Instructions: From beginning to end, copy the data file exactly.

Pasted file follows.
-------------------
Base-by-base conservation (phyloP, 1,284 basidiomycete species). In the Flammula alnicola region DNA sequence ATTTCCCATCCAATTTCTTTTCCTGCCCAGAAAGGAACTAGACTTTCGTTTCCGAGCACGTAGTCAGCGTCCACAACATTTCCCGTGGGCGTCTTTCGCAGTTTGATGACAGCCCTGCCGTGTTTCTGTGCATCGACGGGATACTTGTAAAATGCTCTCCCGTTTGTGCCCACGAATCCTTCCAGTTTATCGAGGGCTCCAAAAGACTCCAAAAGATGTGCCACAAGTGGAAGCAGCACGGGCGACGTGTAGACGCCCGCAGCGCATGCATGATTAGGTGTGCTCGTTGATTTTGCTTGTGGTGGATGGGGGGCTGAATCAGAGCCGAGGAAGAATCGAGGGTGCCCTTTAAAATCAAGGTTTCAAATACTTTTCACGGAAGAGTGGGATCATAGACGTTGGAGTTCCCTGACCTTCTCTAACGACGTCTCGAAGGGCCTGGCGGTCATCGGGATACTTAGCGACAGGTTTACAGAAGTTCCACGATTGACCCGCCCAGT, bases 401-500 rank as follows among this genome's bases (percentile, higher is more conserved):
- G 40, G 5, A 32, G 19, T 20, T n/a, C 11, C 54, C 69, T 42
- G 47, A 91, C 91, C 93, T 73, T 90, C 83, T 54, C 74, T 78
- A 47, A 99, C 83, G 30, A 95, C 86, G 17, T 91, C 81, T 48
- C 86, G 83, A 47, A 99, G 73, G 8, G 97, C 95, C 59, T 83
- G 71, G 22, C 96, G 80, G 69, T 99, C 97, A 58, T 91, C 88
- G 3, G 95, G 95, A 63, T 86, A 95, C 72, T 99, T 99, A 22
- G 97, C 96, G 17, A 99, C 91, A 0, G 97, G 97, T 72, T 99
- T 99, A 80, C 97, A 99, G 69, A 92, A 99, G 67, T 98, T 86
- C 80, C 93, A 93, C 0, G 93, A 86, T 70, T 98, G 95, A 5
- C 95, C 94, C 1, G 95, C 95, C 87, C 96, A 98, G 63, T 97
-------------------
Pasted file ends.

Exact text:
Base-by-base conservation (phyloP, 1,284 basidiomycete species). In the Flammula alnicola region DNA sequence ATTTCCCATCCAATTTCTTTTCCTGCCCAGAAAGGAACTAGACTTTCGTTTCCGAGCACGTAGTCAGCGTCCACAACATTTCCCGTGGGCGTCTTTCGCAGTTTGATGACAGCCCTGCCGTGTTTCTGTGCATCGACGGGATACTTGTAAAATGCTCTCCCGTTTGTGCCCACGAATCCTTCCAGTTTATCGAGGGCTCCAAAAGACTCCAAAAGATGTGCCACAAGTGGAAGCAGCACGGGCGACGTGTAGACGCCCGCAGCGCATGCATGATTAGGTGTGCTCGTTGATTTTGCTTGTGGTGGATGGGGGGCTGAATCAGAGCCGAGGAAGAATCGAGGGTGCCCTTTAAAATCAAGGTTTCAAATACTTTTCACGGAAGAGTGGGATCATAGACGTTGGAGTTCCCTGACCTTCTCTAACGACGTCTCGAAGGGCCTGGCGGTCATCGGGATACTTAGCGACAGGTTTACAGAAGTTCCACGATTGACCCGCCCAGT, bases 401-500 rank as follows among this genome's bases (percentile, higher is more conserved):
- G 40, G 5, A 32, G 19, T 20, T n/a, C 11, C 54, C 69, T 42
- G 47, A 91, C 91, C 93, T 73, T 90, C 83, T 54, C 74, T 78
- A 47, A 99, C 83, G 30, A 95, C 86, G 17, T 91, C 81, T 48
- C 86, G 83, A 47, A 99, G 73, G 8, G 97, C 95, C 59, T 83
- G 71, G 22, C 96, G 80, G 69, T 99, C 97, A 58, T 91, C 88
- G 3, G 95, G 95, A 63, T 86, A 95, C 72, T 99, T 99, A 22
- G 97, C 96, G 17, A 99, C 91, A 0, G 97, G 97, T 72, T 99
- T 99, A 80, C 97, A 99, G 69, A 92, A 99, G 67, T 98, T 86
- C 80, C 93, A 93, C 0, G 93, A 86, T 70, T 98, G 95, A 5
- C 95, C 94, C 1, G 95, C 95, C 87, C 96, A 98, G 63, T 97